If you love Disney and love Monopoly, you might rejoice at such a find, but you need to ask yourself, is it really worth $50? My reaction in this particular case was a resounding no. Again, this set wasn't old and you can go to WalMart and buy something similar for $20.
Let me share with you a cautionary tale so you learn from my mistake. Hummel figurines, made by the German manufacturer Goebel, have been collected by millions for years. They've also made figurines with various Disney characters in classic Hummel poses. I came across a vendor that had Disney Hummels, and there was one in particular that I liked. It had Mickey and Minnie holding a birthday cake and was actually a model done by the company, in pure white, that was done before the color pallette was picked. I negotiated a bit, and got it for $110.
What I didn't realize at the time was the the prices of Hummels had dropped considerably over the last few years, and that I could find these figurines at other shows or online for about $40. It wasn't a total loss since I love the figurine, but if I had done my homework, I could have saved myself some money.
If there's something specific or items in a certain category you're looking for at these shows, do your homework ahead of time and learn what the general price ranges are. For Disney collectibles, there are plenty of guides available and a ton of information online. If you're at the show and see something interesting that you hadn't anticipated, you have a great resource right in your pocket. Just whip out your phone and search the item in question to get an idea what similar items are going for, or check an online auction site (like eBay) to comparison shop.
The bottom line with antiquing, as with all Disney shopping, is have fun. My mom, a Brimfield guru and master of all things antique (this was her 30th show), has always said, "If you love it, buy it—and don't worry so much about whether it's a good buy." For myself, if I'm not sure, I walk away, and if I'm still thinking about it a few hours later, it means I really want it and I at least try to find my way back to buy it.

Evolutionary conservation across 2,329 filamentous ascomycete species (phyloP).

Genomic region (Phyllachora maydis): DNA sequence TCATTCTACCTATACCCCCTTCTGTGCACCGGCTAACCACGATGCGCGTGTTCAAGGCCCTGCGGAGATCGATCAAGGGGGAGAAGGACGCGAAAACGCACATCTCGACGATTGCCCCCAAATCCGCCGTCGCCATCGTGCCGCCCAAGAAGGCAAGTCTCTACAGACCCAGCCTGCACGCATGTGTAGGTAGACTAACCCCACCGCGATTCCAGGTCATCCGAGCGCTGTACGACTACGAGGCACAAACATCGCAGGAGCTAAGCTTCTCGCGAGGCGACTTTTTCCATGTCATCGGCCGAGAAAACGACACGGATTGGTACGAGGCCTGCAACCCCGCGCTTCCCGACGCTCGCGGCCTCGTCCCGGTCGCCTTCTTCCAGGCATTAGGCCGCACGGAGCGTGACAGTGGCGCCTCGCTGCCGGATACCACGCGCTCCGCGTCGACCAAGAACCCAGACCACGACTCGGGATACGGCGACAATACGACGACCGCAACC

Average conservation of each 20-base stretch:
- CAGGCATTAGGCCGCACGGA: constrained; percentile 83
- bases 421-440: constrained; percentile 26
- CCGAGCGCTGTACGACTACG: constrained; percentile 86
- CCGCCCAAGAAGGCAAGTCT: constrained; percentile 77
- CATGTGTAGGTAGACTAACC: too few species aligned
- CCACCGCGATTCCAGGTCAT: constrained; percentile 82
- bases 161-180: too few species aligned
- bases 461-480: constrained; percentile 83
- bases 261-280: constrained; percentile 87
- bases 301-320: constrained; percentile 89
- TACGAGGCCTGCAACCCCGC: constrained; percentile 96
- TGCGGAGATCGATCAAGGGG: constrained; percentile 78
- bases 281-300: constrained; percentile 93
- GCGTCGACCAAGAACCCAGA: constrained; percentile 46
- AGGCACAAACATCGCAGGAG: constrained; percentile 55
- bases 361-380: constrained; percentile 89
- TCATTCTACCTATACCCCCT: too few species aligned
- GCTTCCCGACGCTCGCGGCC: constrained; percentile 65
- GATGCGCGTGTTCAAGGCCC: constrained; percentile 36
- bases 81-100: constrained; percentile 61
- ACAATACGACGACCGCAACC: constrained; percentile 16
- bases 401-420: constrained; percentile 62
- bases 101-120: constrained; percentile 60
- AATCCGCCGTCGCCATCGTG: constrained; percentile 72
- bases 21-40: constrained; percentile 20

There are plenty of great Disney items at the show, no matter what your Disney interest or budget.
You may be wondering what my big score from the show was. I'll be honest: this year I didn't come home with too much Disney paraphernalia. My big purchase was a Mickey Mouse Coke bottle. I was walking past a tent full of Coca-Cola memorabilia. I spoke to the seller, and he said he was representing a woman whose husband had just passed away. He was a big Coke collector and had thousands of collectible bottles, machines, signs, and so on. Looking at the cases, I happened to spot a mint glass bottle of Coke made to commemorate Mickey's 75th birthday in 2003. It wasn't terribly old, but was really cool and fit neatly into my "everything Mickey Mouse" collection. He saw me looking at it, and said I could have it for $5. Sold!
You need to really look and dig. You never know what might be hiding in a display or sitting behind something larger. If something seems too expensive, it likely is. Don't be afraid to make an offer. You need to know your stuff. While it's rare to be intentionally misled, the dealer might not know much about what they have, so you should. More importantly, you should know what a good price would be (and that little electronic device in your pocket can be a big help).
Try to strike up conversations with the sellers and your fellow shoppers. It's fun to speak to people with similar interests, and it's always great to learn something new. Lastly, have fun. Think of the experience as a grand treasure hunt. You may find the item of your dreams or you may not. Either way, think of it as a grand adventure.